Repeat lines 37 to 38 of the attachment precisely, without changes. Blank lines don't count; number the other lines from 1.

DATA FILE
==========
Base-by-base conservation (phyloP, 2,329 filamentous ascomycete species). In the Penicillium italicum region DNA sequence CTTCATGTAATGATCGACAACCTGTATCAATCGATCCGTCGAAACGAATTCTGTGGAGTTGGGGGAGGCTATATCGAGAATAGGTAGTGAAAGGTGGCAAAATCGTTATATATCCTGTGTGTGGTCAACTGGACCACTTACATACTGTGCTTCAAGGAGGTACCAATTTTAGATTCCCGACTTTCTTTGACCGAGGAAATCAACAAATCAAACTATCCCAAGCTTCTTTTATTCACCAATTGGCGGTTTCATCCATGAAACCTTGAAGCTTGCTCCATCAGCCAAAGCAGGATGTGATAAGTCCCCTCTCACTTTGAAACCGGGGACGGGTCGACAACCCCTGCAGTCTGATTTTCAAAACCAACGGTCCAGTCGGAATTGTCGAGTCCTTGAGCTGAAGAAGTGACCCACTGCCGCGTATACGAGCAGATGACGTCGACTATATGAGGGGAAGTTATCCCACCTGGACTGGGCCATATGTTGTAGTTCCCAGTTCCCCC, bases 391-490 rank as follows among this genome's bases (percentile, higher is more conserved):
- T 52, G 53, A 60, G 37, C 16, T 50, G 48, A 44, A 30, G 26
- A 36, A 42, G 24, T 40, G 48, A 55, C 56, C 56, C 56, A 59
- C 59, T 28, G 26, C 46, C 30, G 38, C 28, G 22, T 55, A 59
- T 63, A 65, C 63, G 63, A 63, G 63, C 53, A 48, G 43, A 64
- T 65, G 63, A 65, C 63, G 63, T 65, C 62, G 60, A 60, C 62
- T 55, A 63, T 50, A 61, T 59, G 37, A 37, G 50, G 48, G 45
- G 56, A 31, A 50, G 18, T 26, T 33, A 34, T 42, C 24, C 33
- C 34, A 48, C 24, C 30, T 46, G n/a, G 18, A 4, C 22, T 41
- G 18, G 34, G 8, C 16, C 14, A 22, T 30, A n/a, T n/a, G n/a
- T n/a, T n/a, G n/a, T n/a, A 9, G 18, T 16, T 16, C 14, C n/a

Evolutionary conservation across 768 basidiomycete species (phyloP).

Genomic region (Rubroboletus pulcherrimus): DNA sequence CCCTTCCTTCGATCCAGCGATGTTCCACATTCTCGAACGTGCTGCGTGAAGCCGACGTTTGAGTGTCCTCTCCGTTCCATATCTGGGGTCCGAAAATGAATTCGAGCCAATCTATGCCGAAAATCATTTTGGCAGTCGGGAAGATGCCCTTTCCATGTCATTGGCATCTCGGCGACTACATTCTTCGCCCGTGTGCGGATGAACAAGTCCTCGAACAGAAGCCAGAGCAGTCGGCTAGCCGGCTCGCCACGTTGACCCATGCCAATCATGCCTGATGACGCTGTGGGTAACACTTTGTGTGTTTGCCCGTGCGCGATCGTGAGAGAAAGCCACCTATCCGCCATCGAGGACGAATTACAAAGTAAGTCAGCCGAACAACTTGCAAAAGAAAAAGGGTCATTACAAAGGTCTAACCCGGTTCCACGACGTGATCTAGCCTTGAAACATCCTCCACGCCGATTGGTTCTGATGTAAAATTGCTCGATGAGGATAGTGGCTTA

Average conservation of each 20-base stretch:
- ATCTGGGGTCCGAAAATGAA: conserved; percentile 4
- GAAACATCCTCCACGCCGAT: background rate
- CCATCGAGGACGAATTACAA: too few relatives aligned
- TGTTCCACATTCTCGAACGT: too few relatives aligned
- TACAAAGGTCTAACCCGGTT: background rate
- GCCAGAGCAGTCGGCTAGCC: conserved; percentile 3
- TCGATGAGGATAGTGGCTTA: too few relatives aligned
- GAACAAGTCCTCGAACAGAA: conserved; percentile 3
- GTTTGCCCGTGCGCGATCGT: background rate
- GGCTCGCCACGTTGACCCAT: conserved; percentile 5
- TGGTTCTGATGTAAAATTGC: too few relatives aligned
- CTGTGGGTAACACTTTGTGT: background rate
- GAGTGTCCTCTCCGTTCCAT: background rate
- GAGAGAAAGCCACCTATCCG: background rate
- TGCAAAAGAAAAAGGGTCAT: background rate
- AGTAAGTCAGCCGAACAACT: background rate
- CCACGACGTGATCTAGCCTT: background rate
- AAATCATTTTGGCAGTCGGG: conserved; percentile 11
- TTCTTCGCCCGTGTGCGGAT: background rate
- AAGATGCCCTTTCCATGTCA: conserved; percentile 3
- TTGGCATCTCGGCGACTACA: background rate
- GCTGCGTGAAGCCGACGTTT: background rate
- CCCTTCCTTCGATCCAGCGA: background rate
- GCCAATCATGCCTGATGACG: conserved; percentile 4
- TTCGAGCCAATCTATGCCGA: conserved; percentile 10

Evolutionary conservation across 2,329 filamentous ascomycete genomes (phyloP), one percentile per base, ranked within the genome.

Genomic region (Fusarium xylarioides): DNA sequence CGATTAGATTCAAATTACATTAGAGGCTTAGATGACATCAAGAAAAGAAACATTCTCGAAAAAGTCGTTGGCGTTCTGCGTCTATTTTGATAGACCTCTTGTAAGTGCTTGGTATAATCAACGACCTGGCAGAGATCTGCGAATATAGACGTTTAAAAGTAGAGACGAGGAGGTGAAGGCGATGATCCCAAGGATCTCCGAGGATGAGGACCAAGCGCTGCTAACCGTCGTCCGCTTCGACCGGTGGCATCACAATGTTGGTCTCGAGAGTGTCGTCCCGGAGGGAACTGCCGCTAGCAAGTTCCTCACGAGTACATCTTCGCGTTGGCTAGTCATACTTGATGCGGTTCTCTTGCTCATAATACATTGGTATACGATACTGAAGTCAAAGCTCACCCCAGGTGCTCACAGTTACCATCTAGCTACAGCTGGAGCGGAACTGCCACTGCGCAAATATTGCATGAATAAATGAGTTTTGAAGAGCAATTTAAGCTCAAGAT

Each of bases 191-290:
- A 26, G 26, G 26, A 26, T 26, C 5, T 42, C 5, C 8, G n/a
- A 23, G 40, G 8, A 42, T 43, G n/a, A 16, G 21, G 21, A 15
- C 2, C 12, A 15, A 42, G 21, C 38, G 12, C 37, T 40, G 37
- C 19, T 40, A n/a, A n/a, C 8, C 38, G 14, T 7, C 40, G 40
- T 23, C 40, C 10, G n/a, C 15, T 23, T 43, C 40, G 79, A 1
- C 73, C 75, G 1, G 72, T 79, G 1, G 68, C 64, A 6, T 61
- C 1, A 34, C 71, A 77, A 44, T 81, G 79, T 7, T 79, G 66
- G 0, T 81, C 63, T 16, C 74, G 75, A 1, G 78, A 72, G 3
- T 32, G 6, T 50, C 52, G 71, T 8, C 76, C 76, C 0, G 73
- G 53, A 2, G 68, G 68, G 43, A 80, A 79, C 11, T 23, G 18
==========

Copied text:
- CCCTTCCTTCGATCCAGCGA: background rate
- GCCAATCATGCCTGATGACG: conserved; percentile 4